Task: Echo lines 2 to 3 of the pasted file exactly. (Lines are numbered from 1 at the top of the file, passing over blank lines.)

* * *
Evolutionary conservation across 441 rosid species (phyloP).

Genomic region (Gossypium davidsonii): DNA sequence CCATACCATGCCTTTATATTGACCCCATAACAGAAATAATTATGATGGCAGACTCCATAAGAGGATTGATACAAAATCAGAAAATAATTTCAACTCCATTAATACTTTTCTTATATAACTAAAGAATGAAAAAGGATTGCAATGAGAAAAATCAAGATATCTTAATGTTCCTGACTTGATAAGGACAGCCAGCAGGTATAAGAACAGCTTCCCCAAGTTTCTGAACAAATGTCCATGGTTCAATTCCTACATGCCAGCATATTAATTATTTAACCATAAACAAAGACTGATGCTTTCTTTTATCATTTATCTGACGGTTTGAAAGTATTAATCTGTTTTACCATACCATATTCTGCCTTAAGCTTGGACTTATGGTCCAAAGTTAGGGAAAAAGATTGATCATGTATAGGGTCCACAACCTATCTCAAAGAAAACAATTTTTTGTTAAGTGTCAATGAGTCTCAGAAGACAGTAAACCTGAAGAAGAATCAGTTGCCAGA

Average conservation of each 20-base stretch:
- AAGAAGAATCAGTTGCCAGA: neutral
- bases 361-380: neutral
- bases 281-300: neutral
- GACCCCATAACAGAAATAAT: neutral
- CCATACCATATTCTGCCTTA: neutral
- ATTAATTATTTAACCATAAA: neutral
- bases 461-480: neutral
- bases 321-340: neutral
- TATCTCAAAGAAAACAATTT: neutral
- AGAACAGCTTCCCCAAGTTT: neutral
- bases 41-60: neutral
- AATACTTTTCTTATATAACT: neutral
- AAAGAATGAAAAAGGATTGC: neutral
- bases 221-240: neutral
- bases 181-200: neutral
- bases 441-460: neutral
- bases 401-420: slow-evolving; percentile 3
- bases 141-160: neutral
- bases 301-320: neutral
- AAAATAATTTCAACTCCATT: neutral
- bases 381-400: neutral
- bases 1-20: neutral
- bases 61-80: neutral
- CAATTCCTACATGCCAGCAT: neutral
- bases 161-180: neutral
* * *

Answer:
Genomic region (Gossypium davidsonii): DNA sequence CCATACCATGCCTTTATATTGACCCCATAACAGAAATAATTATGATGGCAGACTCCATAAGAGGATTGATACAAAATCAGAAAATAATTTCAACTCCATTAATACTTTTCTTATATAACTAAAGAATGAAAAAGGATTGCAATGAGAAAAATCAAGATATCTTAATGTTCCTGACTTGATAAGGACAGCCAGCAGGTATAAGAACAGCTTCCCCAAGTTTCTGAACAAATGTCCATGGTTCAATTCCTACATGCCAGCATATTAATTATTTAACCATAAACAAAGACTGATGCTTTCTTTTATCATTTATCTGACGGTTTGAAAGTATTAATCTGTTTTACCATACCATATTCTGCCTTAAGCTTGGACTTATGGTCCAAAGTTAGGGAAAAAGATTGATCATGTATAGGGTCCACAACCTATCTCAAAGAAAACAATTTTTTGTTAAGTGTCAATGAGTCTCAGAAGACAGTAAACCTGAAGAAGAATCAGTTGCCAGA

Average conservation of each 20-base stretch: